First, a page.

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Rejecting the Hate : Ingo Hasselbach was a virtual poster boy for German neo-Nazis. Now he preaches racial harmony as he promotes his life story.


The awful thing about the shy, sweet smile of Ingo Hasselbach is that he probably smiled it while bashing in faces with his storm trooper boots.

And maybe he smiled it while smearing bloody swastikas on East German walls; or tossing Molotov cocktails into homes; or playing what used to be his favorite board game, a revisionist kind of Monopoly in which the player who gets the most Jews into the gas chamber wins.

But Ingo is a nice guy now.


At 28, he's your basic "Baywatch" hunk: 6 foot 5, lean and muscular, exquisitely Aryan. The blue eyes that used to squint with hatred are now open and misty with remorse.

He has spent two years in hiding, avoiding death threats from the same neo-Nazi troops he taught to build bombs, to beat up "foreigners" and to salute him as their Fuhrer. They now call him "Fuhrer-ex," which happens to be the title of his book, out from Random House last month.

Hasselbach signed into the Bel-Age the other day under a false name so his extremist former friends wouldn't hunt him down and bomb the hotel, as they recently tried to incinerate the German apartment house in which his mother lives.

The book is a straightforward and unemotional account of his life. His writing is not analytical, nor does he draw conclusions, he says, because although he knows what happened he does not exactly know why. Readers may find answers he has not yet had the time or the insight to uncover.

Reviewers have been kind, but with reservations, as if uncomfortable dealing with the cold-blooded account of such a villain, even one who claims to have reformed.

By the way, Hasselbach says candidly, he has never personally murdered anyone, to his knowledge. And certainly never any Jews, since there were hardly any left in his part of the world after the Holocaust, which he was taught to believe never happened. His early mentors were former Third Reich dignitaries who told him that the Jews left Germany voluntarily. He believed them.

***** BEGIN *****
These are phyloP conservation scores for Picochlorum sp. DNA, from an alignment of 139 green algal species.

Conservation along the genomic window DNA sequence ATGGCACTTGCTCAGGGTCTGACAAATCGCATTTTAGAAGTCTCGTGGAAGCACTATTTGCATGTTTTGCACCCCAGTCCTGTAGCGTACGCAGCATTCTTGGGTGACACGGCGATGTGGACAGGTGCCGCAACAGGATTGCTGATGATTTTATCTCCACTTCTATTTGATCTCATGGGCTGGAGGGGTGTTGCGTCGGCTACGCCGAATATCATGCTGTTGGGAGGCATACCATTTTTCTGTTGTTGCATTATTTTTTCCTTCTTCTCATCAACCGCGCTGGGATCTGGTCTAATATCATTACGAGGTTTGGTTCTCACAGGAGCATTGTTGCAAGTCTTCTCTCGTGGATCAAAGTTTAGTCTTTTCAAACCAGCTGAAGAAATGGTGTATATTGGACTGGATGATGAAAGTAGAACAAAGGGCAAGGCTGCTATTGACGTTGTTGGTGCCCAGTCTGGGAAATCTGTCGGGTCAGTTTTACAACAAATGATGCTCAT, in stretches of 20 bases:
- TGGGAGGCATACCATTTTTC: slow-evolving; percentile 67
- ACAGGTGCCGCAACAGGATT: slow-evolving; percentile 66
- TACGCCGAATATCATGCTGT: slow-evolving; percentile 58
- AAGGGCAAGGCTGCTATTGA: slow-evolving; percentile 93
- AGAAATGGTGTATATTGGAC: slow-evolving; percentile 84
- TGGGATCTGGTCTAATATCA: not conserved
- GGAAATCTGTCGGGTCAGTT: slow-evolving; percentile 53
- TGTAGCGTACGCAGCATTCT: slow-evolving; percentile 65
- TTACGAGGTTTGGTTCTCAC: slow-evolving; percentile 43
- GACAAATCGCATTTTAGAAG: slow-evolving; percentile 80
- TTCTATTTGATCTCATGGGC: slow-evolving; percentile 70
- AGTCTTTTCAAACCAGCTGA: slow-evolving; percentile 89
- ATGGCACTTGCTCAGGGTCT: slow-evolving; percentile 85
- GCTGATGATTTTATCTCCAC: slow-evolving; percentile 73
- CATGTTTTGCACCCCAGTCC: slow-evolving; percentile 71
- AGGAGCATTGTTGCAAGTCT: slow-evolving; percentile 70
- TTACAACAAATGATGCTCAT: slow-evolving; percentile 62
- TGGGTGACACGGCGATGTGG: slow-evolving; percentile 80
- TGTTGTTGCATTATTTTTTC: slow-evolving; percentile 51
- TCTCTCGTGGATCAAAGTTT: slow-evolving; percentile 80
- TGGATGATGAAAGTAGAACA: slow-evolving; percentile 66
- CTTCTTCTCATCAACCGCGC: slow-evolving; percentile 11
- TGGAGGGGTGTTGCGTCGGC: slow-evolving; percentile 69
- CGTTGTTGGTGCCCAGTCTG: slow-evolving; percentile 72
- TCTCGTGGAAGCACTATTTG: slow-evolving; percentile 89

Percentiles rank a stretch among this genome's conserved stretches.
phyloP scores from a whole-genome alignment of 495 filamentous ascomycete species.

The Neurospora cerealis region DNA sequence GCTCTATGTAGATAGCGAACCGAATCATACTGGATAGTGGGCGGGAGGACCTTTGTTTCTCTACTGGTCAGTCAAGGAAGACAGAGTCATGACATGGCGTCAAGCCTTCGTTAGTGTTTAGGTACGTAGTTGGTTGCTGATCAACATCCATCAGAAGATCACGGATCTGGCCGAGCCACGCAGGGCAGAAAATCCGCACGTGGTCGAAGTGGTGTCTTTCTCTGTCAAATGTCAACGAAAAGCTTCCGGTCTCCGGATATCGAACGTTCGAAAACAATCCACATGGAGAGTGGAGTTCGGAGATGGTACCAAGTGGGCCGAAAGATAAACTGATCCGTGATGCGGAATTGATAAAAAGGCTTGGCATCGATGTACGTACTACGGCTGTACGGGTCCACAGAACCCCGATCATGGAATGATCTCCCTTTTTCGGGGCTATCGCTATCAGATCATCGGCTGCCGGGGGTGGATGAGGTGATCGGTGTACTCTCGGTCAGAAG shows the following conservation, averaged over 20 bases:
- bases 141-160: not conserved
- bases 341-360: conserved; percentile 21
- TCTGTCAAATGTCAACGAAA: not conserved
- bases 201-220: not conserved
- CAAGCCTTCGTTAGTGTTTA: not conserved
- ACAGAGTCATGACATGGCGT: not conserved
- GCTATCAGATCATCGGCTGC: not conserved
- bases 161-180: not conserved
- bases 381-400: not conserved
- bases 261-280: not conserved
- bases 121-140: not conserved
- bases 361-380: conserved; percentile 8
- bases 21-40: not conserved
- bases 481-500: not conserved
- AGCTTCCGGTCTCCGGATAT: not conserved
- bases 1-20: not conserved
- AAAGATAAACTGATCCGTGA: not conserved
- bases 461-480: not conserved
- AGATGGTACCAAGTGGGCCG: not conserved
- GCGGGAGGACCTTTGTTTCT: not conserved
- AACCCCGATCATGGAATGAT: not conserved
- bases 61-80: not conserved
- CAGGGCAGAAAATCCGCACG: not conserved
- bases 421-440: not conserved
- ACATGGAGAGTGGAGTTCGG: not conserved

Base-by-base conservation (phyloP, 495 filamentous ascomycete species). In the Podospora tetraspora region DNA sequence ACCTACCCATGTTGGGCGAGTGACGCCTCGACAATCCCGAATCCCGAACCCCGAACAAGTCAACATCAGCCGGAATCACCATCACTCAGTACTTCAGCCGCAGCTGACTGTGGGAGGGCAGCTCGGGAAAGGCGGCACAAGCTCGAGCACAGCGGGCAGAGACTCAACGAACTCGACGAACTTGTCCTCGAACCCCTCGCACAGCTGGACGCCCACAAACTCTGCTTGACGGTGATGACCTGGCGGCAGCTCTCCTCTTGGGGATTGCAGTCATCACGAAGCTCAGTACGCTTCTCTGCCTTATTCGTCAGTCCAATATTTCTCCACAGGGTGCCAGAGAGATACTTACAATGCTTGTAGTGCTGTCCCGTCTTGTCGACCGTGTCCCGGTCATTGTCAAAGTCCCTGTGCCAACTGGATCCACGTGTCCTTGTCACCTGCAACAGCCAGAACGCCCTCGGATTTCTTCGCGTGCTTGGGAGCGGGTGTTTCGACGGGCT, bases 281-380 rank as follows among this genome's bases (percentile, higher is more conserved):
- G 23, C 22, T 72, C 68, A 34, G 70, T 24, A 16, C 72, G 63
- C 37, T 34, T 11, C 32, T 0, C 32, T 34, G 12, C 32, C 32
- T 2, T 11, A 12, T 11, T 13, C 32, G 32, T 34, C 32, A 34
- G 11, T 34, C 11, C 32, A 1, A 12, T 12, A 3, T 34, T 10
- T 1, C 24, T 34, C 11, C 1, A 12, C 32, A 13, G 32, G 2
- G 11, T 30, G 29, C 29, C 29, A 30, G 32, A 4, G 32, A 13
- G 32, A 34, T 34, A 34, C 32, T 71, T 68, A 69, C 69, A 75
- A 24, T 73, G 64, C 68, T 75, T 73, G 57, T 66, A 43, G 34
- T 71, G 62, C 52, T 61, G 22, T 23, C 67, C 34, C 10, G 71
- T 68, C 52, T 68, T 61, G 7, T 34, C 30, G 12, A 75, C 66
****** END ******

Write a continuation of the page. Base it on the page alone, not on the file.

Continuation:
In fact, he admits, he never actually spoke to a Jewish person until he left the movement.

Nowadays, some of his best friends are Jewish.

One of those is his co-author, Tom Reiss, 31, an American of German-Jewish descent whose family was decimated by the Nazis. The New York-based journalist had followed Hasselbach's rise through news reports, then sought him out after Hasselbach resigned.

"I wanted to meet my enemy," Reiss says, admitting that he grew up "automatically hating" anything German and expected to hate Hasselbach most of all. This was the man who had planned to lead the Fourth Reich to glory.

Instead, the two instinctively liked each other and discovered more similarities than differences.


It would be comforting to think that Hasselbach's bizarre life story is irrelevant to America in the '90s. But it would be untrue.

Read reports of hate crimes committed in the last few months in Southern California, and you realize that Hasselbach has his equals from Antelope Valley to Huntington Beach, where this month a Latino man was shot, a Jewish woman was assaulted and a Native American man was stabbed 27 times, all for being "undesirables" in an "Aryan nation."

Even gang members with no neo-Nazi affiliations, who murder to protect their "turf," seem little different in method and motive than the band of marauders Hasselbach led in East Berlin.

He says the purpose of his book, and of his life these past three years, has been to tell the world that he was wrong, that his bigotry and violence were ways to rebel against the unhappy circumstances of his own life. It was all a "stupid" self-destructive waste of time.

Hasselbach was born in 1967 in Communist East Germany, the son of well-educated people who soon went separate ways. His mother began leaving Ingo with his grandparents, where he says he received the only love and comfort he can remember as a little boy.

By age 10, he was hanging out with hippies who lived in his grandparents' apartment building. Their main enjoyments were alcohol and sex, he recalls, and soon he considered them too mellow. By 12 he had joined the burgeoning punk scene--kids into gang brawls, brutal attacks on "outsiders" and spraying swastikas on walls.

"We didn't know what swastikas meant; we did it because it was the most forbidden of all symbols."

East Germany was grim, drab and economically depressed; residents were political prisoners, living in the shadow of the Berlin Wall and of secret agents searching for enemies of the state. Citizens were urged to inform on each other; children were indoctrinated to become "good anti-fascists."

So, with the true rebellion of youth, Ingo decided to do the opposite: become a good fascist.

At 16 he left school and spent most of his time "dead drunk, [listening to] the Sex Pistols and Plasmatics. We provoked . . . the police. We didn't think about consequences--we didn't care at all."

At 17, he and his friends shaved their punk Mohawks and joined the local skinheads. "It was simply another way to rebel."

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